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Management of Curved Bone Defe...

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Article:

Management of Curved Bone Defects in the Anterior Maxilla Using Bone Bending via a Kerfed Khoury Split Bone Block Technique

teeth xray

Author(s):

Prof. Howard Gluckman, BDS, MCHD, PHD

Date Added:

7/18/2023

Category:

Bone Grafting,
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Summary:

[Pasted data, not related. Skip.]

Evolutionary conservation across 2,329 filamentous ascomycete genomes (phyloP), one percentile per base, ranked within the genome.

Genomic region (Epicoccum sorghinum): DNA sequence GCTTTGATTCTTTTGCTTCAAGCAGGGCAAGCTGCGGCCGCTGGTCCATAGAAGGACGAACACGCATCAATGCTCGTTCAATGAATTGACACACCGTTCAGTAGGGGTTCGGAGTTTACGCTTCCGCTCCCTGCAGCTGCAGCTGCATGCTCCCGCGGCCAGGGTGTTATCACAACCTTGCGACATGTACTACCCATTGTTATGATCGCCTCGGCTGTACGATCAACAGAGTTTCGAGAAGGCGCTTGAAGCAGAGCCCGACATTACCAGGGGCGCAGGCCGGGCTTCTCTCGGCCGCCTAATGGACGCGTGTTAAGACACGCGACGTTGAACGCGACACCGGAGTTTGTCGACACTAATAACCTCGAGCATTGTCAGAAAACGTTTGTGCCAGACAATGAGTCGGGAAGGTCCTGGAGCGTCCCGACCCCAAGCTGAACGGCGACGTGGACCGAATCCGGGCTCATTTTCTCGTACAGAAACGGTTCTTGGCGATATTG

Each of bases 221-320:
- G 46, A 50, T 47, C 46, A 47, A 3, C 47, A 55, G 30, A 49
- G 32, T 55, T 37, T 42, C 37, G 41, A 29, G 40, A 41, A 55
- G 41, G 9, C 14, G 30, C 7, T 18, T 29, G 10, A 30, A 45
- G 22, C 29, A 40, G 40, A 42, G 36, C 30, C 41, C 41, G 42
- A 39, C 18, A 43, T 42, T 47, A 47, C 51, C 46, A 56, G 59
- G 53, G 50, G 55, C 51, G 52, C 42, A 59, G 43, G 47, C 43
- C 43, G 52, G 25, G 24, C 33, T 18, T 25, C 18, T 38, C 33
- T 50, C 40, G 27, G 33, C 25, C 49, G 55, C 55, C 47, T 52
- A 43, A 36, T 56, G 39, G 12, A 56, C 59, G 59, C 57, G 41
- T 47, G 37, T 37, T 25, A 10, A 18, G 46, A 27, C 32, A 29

The loss of teeth causes inevitable resorption of the alveolar bone. In the anterior arches, the curved anatomy further adds to the challenge of rehabilitation. These areas often require the shaping of membranes and multiple bone blocks through complex surgery to compensate for the curvature. The split bone block technique (SBBT) has been successfully used in complicated cases. However, the inability to create curves from the blocks means that larger quantities of bone or membranes are needed to compensate for this. Bone bending based on an ancient woodbending technique known as kerfing is proposed to shape rigid SBB plates to recreate the natural anatomy of anterior arches. Three patients presenting with bone destruction of the anterior maxilla underwent bone augmentation before implant placement using the SBBT combined with kerfing. The plates were successfully bent to the shape of each maxilla without any deleterious effects. All bone grafts healed uneventfully, and the bone curvature was successfully reconstructed. No complications were reported. Implant placement took place after 4 months and definitive restorations after 7 to 9 months. Clinical and radiographic assessments were performed at 1 year. Full customization of autogenous bone plates was possible through kerfing. This approach resulted in an ideal bone curve and shape in the facial and palatal aspects of the anterior maxilla. In addition, it enabled ideal implant placement with reduced bone harvesting volumes and decreased the need for soft tissue augmentation to recreate the curved shape. This technique promoted close-fitting autologous osseous plates that followed the anatomical curvature of the anterior maxilla, leading to optimal healing and excellent regeneration of the ridge width. This principle can be valuable when dealing with complex anatomical defects.